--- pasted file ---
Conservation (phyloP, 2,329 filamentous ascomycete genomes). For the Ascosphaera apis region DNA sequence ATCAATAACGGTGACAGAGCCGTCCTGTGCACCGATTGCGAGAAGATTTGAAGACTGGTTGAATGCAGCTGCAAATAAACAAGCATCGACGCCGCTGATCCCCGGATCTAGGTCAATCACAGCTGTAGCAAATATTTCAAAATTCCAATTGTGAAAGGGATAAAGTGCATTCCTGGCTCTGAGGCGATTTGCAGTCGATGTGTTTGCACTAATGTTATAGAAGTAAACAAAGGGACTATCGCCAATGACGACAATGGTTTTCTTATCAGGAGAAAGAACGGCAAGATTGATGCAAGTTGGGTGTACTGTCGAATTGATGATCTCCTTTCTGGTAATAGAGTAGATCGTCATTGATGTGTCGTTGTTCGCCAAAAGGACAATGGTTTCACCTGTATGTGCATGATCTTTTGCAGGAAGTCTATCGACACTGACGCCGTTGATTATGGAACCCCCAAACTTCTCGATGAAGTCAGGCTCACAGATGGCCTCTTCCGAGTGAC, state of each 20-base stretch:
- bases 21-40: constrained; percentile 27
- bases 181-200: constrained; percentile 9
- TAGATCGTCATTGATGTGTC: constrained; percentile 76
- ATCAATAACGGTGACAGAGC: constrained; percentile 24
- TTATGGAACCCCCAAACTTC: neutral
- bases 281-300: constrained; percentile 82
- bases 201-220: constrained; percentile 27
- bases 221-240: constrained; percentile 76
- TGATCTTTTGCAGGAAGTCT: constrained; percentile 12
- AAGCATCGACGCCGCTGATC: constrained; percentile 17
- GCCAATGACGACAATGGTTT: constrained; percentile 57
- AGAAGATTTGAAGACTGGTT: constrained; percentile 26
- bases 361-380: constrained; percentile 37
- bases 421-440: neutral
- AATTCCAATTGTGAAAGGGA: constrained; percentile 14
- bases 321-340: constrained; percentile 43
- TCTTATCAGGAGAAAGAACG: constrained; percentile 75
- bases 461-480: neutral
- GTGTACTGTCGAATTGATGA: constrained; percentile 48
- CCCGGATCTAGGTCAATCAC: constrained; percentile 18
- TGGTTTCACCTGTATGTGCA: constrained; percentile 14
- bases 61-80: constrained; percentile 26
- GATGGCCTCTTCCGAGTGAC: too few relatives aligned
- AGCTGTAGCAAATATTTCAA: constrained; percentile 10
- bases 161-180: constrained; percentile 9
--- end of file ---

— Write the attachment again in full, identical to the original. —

Conservation (phyloP, 2,329 filamentous ascomycete genomes). For the Ascosphaera apis region DNA sequence ATCAATAACGGTGACAGAGCCGTCCTGTGCACCGATTGCGAGAAGATTTGAAGACTGGTTGAATGCAGCTGCAAATAAACAAGCATCGACGCCGCTGATCCCCGGATCTAGGTCAATCACAGCTGTAGCAAATATTTCAAAATTCCAATTGTGAAAGGGATAAAGTGCATTCCTGGCTCTGAGGCGATTTGCAGTCGATGTGTTTGCACTAATGTTATAGAAGTAAACAAAGGGACTATCGCCAATGACGACAATGGTTTTCTTATCAGGAGAAAGAACGGCAAGATTGATGCAAGTTGGGTGTACTGTCGAATTGATGATCTCCTTTCTGGTAATAGAGTAGATCGTCATTGATGTGTCGTTGTTCGCCAAAAGGACAATGGTTTCACCTGTATGTGCATGATCTTTTGCAGGAAGTCTATCGACACTGACGCCGTTGATTATGGAACCCCCAAACTTCTCGATGAAGTCAGGCTCACAGATGGCCTCTTCCGAGTGAC, state of each 20-base stretch:
- bases 21-40: constrained; percentile 27
- bases 181-200: constrained; percentile 9
- TAGATCGTCATTGATGTGTC: constrained; percentile 76
- ATCAATAACGGTGACAGAGC: constrained; percentile 24
- TTATGGAACCCCCAAACTTC: neutral
- bases 281-300: constrained; percentile 82
- bases 201-220: constrained; percentile 27
- bases 221-240: constrained; percentile 76
- TGATCTTTTGCAGGAAGTCT: constrained; percentile 12
- AAGCATCGACGCCGCTGATC: constrained; percentile 17
- GCCAATGACGACAATGGTTT: constrained; percentile 57
- AGAAGATTTGAAGACTGGTT: constrained; percentile 26
- bases 361-380: constrained; percentile 37
- bases 421-440: neutral
- AATTCCAATTGTGAAAGGGA: constrained; percentile 14
- bases 321-340: constrained; percentile 43
- TCTTATCAGGAGAAAGAACG: constrained; percentile 75
- bases 461-480: neutral
- GTGTACTGTCGAATTGATGA: constrained; percentile 48
- CCCGGATCTAGGTCAATCAC: constrained; percentile 18
- TGGTTTCACCTGTATGTGCA: constrained; percentile 14
- bases 61-80: constrained; percentile 26
- GATGGCCTCTTCCGAGTGAC: too few relatives aligned
- AGCTGTAGCAAATATTTCAA: constrained; percentile 10
- bases 161-180: constrained; percentile 9